24th April 17:53
Failed upgrade Win95 ORS2 to Win98 SE
Hi. Found your message because I'm having a problem myself and was
searching for answers. Here's some info that I have learned
previously, and also some stuff I've found this morning. This
probably repeats what's been said here a million times already, but if
it's not the state of the art I'd certainly welcome comments and
suggestions (and also a fix for my own problem, which I get to at the
end of this message).
As I recall, the preferred way to install Win98, if you have the hard
disk space, is to install it from another hard drive rather than from
the CD. If you have only one hard drive, you partition it. Last time
I checked, PartitionMagic was the preferred tool for this sort of
thing; it is well worth the price for its improvements over FDISK. If
you need it once, you'll probably need it again.
I normally set up four partitions: C (PROGRAMS), D (STATIC), E
(DATA), and F (SWAP). ("Static" means unchanging.) I use F only for
the Windows swap file (adjustable through Control Panel | System |
Device Manager | Performance, and recommended to be set at some
largish minimum size, e.g., 50-100 MB) and for other temp files (e.g.,
Temporary Internet Files, moveable through IE | Tools | Internet
Options). D contains a folder called WIN98, which I copy straight
over from the WIN98 folder on the Win98 CD. D also contains drivers,
program downloads, and other stuff I have to hunt around for when I'm
doing an install. It's the first thing I copy over to a new machine.
C contains the actual Win98 installation and most of the other
programs, as installed (i.e., not in their zipped download form).
You install Win98 by running D:\Win98\Setup.exe. If you install from
D, rather than from the hard disk, then you may never again be
prompted to hunt around and reinsert the CD every time your system
senses that there has been some change in the installed hardware.
Instead, the system automatically looks for new drivers on D.
Depending on your system and how you work with your hardware, this
step can make life easier.
Also, as I recall, they recommend installing the upgrade on a clean
partition. In other words, you wipe off drive C and install from
scratch, not on top of your preexisting Win95 installation. If you
don't want to have to insert the Win95 CD to prove that you qualify
for the upgrade, you can copy some or all of the Win95 program files
to drive D too, so it will detect the previous version automatically.
That's probably overkill, unless you find yourself experimenting with
multiple reinstallation experiments over the course of many hours.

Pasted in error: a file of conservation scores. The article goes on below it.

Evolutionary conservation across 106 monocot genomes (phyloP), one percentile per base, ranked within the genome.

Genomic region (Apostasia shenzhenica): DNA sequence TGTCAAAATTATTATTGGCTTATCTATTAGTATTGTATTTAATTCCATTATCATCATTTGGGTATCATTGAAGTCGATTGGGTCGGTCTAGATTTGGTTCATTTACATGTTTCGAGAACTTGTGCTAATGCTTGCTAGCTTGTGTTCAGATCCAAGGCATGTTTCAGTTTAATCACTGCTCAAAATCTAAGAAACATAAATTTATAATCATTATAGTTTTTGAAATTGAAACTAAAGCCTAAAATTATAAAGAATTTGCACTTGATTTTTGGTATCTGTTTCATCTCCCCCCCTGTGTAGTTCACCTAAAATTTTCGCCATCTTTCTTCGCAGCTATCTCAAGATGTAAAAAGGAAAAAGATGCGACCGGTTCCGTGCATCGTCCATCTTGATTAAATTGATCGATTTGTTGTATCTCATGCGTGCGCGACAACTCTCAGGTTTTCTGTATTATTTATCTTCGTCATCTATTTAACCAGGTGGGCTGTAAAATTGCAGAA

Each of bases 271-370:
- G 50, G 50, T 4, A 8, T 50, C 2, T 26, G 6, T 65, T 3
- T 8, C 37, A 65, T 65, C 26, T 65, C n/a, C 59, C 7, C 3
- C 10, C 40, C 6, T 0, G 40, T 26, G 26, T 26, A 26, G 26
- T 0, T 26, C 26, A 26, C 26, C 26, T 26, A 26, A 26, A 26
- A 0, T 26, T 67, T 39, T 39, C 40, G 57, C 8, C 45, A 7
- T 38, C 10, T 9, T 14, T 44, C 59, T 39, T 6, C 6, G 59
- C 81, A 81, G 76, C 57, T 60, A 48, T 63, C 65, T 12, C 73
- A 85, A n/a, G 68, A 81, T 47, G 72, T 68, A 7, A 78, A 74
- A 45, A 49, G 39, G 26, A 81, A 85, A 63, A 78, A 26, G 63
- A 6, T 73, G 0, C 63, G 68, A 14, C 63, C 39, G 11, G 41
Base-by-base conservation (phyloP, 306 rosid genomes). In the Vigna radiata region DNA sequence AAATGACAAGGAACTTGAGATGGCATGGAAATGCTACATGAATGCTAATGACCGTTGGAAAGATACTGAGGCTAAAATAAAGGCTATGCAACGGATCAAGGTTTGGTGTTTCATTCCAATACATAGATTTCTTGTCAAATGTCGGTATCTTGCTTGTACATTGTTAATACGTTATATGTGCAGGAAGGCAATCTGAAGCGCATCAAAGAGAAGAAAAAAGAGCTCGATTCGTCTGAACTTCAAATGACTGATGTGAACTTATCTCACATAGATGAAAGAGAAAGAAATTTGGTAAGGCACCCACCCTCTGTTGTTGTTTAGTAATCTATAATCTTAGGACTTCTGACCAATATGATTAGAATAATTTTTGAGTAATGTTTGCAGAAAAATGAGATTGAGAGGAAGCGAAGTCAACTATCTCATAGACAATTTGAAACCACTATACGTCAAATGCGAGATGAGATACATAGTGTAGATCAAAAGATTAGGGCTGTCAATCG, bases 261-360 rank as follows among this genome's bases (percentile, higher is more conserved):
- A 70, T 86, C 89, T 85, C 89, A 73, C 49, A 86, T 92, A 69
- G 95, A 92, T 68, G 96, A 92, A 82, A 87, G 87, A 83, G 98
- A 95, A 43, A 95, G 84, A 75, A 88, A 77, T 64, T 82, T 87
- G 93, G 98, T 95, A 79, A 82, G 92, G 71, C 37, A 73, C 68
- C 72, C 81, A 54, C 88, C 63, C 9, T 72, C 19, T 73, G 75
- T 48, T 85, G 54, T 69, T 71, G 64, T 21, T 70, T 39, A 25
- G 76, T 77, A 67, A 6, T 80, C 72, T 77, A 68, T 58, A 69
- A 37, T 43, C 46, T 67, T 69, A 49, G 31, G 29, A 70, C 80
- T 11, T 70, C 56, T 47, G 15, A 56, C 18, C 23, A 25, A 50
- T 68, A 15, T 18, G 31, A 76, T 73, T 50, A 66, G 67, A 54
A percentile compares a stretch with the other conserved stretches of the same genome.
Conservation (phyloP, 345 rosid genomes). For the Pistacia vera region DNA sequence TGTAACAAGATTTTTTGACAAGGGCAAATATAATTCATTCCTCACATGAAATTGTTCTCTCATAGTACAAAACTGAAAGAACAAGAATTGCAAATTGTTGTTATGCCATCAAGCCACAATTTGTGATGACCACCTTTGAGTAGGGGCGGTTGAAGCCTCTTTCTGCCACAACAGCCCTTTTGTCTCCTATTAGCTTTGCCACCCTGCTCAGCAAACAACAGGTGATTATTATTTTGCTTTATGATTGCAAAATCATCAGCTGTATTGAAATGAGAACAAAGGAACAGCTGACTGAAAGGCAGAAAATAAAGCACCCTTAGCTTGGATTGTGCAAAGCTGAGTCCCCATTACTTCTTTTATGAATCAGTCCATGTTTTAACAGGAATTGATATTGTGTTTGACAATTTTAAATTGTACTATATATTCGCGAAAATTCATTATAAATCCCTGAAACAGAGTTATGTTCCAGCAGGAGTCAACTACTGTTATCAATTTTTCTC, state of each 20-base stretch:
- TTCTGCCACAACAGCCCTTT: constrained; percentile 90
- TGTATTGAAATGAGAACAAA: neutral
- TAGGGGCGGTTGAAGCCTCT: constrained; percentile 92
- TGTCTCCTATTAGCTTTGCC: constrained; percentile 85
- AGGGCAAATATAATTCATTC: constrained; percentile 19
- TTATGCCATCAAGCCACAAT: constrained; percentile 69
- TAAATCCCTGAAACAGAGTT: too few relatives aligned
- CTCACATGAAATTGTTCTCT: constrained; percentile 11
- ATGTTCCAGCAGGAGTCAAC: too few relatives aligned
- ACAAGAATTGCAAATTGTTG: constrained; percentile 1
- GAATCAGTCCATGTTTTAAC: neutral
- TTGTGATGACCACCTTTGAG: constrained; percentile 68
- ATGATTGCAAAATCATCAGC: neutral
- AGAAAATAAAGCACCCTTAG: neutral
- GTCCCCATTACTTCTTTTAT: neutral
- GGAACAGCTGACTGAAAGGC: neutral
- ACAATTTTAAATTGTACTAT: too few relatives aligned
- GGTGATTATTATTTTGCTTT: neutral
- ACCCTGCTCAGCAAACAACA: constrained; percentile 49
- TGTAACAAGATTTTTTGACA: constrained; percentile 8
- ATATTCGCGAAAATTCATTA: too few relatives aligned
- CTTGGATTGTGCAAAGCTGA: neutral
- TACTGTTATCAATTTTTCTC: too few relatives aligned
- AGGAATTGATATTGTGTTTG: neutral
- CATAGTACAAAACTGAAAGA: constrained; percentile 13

That partition scheme simplifies your backup task. You really only
need a few backups of drive C, maybe one of drive D, none of drive F,
and thus drive E becomes the only one getting a regular backup. So
your whole backup may fit on a single CD.
I say "a few" backups of C because I would recommend taking a snapshot
of the disk when you've got your bare-bones Win98 installation
complete, another when you've installed most of your safe software,
and others as you continue installing stuff that's a little riskier
and may eventually yield instability. It takes a long time to really
load up a PROGRAMS drive. No point having to do it all again and
I recommend Drive Image for backups of your partitions. The whole
partition goes into one compressed file that you can swap around, save
on CD, etc.
This brings me to my own Win98 installation problem. I changed a
bunch of hardware and now have a machine that freezes during bootup.
It runs fine in Safe Mode. I uninstalled everything from Device
Manager and went through the hardware re-detection process. There are
now no conflicts in Device Manager. It booted into Normal Mode fine
when I had all the hardware items removed from Device Manager, but now
that Device Manager says everything is installed OK, the system
The best advice I found this morning was from a post last year. It
*** BEGIN EXCERPT ***
Make sure you use ALL the tips here :
Troubleshooting Windows 98 Startup Problems
Trouble Shoot Windows 98 Startup Problems - Step by Step and more
tap F-8 repeatedly or hold CTRL Key as you reboot.
How to Perform Clean-Boot Troubleshooting for Windows 98
Computer Hangs After Windows Logo Is Displayed at Startup
Top Article for Windows98 - TroubleShoot
Load Failures Listed in the Bootlog.txt File
Looks at your Win9x BOOTLOG.TXT file and calculates the time taken to
load each driver etc, in order to help in locating any cause of
boot-up times. The displayed result can be sorted by loading duration,